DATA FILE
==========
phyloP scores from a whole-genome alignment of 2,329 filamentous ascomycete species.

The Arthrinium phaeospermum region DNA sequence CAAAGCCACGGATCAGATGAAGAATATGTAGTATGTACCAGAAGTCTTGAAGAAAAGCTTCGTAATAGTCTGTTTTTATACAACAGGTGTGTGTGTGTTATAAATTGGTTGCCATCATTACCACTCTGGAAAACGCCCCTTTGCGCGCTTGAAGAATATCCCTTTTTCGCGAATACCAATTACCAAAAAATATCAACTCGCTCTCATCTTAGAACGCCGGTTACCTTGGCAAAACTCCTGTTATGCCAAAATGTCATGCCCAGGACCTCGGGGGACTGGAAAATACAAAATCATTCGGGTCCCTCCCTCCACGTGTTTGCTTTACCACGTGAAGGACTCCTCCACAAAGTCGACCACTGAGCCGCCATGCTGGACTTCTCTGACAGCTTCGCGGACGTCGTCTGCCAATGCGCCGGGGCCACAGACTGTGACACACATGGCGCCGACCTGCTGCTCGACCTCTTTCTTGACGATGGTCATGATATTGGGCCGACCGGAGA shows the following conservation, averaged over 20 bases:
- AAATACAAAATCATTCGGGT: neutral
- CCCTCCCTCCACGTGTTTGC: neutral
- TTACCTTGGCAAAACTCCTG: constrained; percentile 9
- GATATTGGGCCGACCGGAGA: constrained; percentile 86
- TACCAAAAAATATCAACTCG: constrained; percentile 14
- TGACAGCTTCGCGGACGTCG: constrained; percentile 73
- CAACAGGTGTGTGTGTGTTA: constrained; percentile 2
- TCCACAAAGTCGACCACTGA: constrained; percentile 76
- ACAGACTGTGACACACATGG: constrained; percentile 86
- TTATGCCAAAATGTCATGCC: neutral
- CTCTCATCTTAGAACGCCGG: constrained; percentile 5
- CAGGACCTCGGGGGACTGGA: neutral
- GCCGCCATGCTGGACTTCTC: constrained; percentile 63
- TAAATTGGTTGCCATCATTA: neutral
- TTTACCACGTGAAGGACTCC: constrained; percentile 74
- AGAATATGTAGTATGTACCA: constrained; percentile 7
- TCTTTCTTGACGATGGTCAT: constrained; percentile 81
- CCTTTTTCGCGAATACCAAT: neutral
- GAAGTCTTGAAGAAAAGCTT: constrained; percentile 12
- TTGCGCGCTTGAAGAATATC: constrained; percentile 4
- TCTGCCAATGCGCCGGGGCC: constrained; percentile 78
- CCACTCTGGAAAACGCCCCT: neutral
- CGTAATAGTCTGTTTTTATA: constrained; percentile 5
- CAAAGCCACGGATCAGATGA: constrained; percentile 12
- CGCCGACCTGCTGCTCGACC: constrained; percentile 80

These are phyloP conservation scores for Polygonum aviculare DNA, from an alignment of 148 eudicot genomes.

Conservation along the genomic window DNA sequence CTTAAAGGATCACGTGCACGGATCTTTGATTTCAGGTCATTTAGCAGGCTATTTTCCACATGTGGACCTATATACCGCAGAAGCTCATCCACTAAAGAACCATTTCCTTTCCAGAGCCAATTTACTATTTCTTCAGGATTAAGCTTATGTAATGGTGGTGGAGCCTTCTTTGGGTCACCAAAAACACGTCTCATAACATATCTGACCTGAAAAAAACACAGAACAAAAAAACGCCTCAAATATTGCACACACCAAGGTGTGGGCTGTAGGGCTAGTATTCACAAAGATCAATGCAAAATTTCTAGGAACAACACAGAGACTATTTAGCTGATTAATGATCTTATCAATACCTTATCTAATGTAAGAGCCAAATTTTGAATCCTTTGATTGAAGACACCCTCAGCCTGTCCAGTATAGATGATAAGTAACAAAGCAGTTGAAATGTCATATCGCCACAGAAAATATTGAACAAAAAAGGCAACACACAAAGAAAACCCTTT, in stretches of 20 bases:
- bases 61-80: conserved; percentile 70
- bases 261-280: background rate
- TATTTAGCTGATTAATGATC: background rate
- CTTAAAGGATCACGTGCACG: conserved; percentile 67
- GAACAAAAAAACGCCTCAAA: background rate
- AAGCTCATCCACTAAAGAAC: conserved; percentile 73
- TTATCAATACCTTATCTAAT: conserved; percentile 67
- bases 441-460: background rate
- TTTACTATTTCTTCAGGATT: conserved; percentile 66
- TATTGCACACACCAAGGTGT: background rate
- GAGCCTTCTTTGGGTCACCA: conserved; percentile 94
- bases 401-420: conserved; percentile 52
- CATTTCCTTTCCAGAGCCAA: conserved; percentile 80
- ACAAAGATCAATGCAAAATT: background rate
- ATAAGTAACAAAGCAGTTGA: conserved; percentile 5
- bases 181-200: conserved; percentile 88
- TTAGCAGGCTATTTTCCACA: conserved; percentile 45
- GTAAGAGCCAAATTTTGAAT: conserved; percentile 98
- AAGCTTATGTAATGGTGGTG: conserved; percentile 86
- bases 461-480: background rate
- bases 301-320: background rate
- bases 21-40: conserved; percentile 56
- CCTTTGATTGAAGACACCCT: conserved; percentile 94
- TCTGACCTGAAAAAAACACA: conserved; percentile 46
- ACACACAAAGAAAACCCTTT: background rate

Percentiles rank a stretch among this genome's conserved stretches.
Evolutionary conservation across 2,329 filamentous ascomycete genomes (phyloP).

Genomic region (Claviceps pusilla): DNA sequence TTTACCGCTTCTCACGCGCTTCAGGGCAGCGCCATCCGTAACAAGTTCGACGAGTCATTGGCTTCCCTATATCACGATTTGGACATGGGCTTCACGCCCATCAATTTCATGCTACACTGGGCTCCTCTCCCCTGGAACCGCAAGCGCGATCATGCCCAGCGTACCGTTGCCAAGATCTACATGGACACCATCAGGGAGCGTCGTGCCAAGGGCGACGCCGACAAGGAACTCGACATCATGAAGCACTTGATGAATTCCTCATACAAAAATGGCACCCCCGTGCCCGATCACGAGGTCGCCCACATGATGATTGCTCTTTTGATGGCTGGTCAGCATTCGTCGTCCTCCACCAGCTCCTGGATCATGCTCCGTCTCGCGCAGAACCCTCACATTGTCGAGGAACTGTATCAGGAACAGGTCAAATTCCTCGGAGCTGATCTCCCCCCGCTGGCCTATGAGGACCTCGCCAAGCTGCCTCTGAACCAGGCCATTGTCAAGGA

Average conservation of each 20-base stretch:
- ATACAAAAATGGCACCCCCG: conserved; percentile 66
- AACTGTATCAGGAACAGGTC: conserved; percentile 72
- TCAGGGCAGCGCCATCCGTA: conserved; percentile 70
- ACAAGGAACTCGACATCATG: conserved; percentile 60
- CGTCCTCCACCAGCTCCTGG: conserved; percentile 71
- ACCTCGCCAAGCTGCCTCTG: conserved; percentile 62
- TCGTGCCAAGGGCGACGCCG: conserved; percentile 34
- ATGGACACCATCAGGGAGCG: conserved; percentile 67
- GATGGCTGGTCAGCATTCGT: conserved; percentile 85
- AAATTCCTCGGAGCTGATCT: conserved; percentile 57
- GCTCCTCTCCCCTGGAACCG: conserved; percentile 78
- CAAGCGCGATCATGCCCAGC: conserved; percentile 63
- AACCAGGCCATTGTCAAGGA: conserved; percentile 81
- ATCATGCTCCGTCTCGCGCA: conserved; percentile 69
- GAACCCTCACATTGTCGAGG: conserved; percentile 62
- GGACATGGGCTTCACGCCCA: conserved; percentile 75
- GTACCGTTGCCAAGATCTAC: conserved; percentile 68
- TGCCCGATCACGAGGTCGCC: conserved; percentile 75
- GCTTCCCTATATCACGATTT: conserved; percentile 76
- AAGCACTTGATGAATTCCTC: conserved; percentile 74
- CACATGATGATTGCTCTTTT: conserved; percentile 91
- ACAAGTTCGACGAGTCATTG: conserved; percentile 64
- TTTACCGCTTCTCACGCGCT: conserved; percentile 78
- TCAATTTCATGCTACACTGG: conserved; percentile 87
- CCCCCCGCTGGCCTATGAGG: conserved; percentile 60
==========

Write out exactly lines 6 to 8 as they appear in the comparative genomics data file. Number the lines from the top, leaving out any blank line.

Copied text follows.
- GATATTGGGCCGACCGGAGA: constrained; percentile 86
- TACCAAAAAATATCAACTCG: constrained; percentile 14
- TGACAGCTTCGCGGACGTCG: constrained; percentile 73